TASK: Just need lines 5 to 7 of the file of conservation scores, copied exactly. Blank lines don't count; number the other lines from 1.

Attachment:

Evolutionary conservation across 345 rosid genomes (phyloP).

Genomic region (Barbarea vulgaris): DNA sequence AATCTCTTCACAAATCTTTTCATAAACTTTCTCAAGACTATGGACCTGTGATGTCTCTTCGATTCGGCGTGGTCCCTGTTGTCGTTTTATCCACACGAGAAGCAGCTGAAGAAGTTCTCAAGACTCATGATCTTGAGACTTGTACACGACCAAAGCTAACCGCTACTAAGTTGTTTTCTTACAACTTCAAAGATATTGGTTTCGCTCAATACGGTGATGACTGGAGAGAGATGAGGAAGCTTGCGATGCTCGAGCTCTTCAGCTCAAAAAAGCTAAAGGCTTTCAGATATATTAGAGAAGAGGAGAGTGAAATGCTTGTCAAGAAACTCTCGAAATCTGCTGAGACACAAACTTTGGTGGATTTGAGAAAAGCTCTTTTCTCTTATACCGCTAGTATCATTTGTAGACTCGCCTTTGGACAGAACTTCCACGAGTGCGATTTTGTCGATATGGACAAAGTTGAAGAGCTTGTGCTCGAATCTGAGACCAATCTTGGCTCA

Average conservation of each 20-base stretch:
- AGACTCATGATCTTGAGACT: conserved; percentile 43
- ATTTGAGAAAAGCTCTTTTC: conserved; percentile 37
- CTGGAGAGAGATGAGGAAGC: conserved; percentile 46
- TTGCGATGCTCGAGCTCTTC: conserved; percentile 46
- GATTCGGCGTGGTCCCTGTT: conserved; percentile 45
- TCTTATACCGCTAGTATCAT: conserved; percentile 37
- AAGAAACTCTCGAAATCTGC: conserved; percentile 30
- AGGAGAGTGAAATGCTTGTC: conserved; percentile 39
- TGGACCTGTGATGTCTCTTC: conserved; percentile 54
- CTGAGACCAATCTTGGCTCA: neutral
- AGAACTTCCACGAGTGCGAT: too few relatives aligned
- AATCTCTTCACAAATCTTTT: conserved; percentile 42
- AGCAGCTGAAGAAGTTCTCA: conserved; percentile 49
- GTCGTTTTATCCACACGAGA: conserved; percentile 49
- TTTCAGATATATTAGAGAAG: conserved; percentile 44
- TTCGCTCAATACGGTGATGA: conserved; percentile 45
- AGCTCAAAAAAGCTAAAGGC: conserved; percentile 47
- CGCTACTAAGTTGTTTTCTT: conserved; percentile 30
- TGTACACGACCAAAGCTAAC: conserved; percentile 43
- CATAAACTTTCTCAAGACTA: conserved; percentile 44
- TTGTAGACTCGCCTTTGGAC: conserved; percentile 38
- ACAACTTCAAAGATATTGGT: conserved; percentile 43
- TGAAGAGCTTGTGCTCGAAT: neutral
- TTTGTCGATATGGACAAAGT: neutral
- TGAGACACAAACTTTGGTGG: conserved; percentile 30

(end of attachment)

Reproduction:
- ATTTGAGAAAAGCTCTTTTC: conserved; percentile 37
- CTGGAGAGAGATGAGGAAGC: conserved; percentile 46
- TTGCGATGCTCGAGCTCTTC: conserved; percentile 46